My Five Favorite Songs About Fatherhood

by Michael Channing

I've had a lot of negative things to say about fathers. But now I'm considering the very real possibility that I will become a dad. The problem is that I learn everything from music, and I grew up in the 90s. Eddie Vedder didn't have anything positive to say about parents. Kurt Cobain even less. But even bad examples can teach a lesson. Here's what I've learned so far.

5. "25 Years" by Pantera

Far Beyond Driven by Pantera

The protagonist calls his old man a weakling and a drunken liar, launches a wooden chair at his head and forces him to pick up the splintered pieces. The chorus repeats "Don't touch me," which points to a history of abuse. Dope and drink were more important to Dad than his son, and he answered his son's life questions with lies.

I can understand your desire to break furniture across your father's face. But that's not really what you're going to do is it? That's just a fantasy, right? Oh, I see. You envision yourself as a surrogate father to your fans, a role model to teenagers with crappy dads. That's nice. "You'll never be the father I am." I like that. Wait. Then you're gonna do what? Oh my god.

This is where the song gets weird. Because the lyric goes... "We're fucking you back." Over and over, "We're fucking you back, we're fucking you back." Even in the kindest interpretation, that's a terrible thing. All the damaged, hostile kids sending the mental and physical torture right back at their fathers. That can't be a healthy cycle. But if you consider all the kids who have been molested, the phrase "We're fucking you back" takes on a dark, twisted meaning.

Sometimes when I listen to this song, right after the line "You'll never be the father I am," I plug my ears and sing the Smurfs theme song.

And think about my real dad.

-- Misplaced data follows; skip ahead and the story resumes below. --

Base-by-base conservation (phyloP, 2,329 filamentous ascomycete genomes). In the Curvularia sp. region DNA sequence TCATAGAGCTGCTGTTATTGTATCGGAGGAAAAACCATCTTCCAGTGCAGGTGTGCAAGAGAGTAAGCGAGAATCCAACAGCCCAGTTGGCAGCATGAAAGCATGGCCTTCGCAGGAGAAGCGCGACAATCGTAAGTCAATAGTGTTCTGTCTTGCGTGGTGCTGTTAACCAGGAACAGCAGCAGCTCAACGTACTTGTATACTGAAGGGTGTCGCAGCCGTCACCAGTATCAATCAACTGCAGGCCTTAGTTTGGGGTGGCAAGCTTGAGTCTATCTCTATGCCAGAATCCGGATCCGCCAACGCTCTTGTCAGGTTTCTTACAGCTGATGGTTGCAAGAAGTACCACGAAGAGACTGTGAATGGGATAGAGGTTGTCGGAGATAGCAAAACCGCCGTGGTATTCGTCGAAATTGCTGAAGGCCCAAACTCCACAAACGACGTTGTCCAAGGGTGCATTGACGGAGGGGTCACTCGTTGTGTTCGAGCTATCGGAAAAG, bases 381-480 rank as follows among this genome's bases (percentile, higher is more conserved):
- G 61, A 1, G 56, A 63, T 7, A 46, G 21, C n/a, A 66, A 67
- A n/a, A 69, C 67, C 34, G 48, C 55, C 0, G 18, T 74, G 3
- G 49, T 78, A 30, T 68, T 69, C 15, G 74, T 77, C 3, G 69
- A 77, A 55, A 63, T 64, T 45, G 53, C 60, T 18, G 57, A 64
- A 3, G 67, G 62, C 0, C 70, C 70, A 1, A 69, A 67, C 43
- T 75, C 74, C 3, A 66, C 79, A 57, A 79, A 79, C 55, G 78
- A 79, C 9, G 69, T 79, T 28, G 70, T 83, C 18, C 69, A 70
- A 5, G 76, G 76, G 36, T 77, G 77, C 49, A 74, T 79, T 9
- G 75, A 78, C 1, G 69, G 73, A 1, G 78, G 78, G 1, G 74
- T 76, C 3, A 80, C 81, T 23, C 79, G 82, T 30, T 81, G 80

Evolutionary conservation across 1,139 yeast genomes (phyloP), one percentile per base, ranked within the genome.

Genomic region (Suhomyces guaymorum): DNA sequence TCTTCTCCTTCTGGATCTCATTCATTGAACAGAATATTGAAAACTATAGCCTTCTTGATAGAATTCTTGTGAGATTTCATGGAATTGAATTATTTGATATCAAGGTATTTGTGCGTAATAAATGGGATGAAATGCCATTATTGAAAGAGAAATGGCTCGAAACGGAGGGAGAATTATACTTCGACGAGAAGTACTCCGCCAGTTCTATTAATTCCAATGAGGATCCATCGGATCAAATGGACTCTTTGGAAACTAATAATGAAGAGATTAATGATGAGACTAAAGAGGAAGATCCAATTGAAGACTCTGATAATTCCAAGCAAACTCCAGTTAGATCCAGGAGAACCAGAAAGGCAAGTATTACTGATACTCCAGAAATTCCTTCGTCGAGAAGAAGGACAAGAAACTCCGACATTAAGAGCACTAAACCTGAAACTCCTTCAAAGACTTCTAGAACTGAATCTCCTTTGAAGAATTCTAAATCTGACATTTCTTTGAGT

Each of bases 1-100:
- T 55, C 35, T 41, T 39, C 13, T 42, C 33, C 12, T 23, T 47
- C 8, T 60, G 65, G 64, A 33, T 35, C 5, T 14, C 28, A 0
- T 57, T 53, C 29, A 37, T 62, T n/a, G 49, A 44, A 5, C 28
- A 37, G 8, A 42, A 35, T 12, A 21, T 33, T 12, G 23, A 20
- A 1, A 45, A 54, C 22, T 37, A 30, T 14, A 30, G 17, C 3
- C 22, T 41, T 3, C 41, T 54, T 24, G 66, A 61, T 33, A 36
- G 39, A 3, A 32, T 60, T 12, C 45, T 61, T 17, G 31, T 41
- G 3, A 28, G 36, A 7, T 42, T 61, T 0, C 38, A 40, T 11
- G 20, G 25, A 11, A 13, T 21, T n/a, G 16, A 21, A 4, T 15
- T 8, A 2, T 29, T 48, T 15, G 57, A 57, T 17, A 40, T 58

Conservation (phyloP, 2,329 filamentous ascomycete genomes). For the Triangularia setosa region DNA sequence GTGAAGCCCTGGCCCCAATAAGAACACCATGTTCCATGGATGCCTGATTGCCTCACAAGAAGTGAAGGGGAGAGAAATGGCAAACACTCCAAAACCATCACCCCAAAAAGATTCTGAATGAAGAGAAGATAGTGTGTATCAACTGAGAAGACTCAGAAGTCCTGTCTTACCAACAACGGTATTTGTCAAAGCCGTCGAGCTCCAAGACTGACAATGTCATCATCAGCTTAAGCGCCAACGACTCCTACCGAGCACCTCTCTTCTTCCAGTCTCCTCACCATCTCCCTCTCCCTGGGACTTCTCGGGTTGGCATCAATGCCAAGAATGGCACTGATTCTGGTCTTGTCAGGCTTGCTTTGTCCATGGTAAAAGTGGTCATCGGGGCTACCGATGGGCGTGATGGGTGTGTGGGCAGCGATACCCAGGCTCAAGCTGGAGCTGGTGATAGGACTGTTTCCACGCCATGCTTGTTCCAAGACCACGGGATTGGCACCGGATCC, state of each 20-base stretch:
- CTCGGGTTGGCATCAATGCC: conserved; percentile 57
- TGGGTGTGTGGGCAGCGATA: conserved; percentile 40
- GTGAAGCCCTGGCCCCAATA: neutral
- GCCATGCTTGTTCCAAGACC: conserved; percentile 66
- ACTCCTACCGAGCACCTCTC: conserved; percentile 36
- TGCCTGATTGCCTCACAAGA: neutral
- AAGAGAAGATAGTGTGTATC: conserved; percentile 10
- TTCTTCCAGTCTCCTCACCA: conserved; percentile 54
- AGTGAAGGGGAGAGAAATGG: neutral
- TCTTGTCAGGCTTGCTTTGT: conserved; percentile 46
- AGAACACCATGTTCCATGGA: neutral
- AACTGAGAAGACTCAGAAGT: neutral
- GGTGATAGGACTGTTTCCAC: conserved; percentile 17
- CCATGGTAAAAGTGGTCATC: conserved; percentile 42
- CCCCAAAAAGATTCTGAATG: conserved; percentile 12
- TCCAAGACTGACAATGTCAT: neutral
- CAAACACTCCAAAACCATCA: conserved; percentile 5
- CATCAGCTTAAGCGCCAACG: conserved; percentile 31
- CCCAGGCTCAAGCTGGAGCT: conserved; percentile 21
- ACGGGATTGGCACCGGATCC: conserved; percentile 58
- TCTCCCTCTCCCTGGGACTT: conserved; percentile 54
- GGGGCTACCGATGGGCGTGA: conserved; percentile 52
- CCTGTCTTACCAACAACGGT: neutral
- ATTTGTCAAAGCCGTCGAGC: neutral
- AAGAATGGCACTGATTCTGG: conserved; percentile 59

4. "No Son of Mine" by Genesis

No Son of Mine by Genesis

The father's actions are kept intentionally vague, but the son says he lived in constant fear of what would happen at night, which seems to imply sexual abuse. One day, the boy decides he's had enough and runs away. Good for him. He breaks free, and he heals. Then he does a stupid, stupid thing. He goes back.

I want to shake this guy, slap some sense into him. What do you want? An apology? An explanation? I guarantee you, there is nothing a molesting father can say that will help in the least.

"You mean all those times I thought I was raping your mother, that was actually you? Boy, is my face red."

So he goes home and confronts his piece of shit dad with expected results. The old man shifts the blame onto his victim and says, "You're no son of mine." The son, for some reason, is hurt by this when he should be elated. The despicable fuck looked you in the eye and found no similarities. I say good job. Unlike the protagonist of the last song, you escaped the cycle. Here's the best advice I've ever heard on how to deal with a tyrannical parent. It was given to me by a man we'll talk about later. Close your eyes and picture your dad, his flashing eyes, his clawing hands. Do you see him? Good. Murder him in your mind.

Not in your living room.

3. "Father and Daughter" by Paul Simon

Surprise by Paul Simon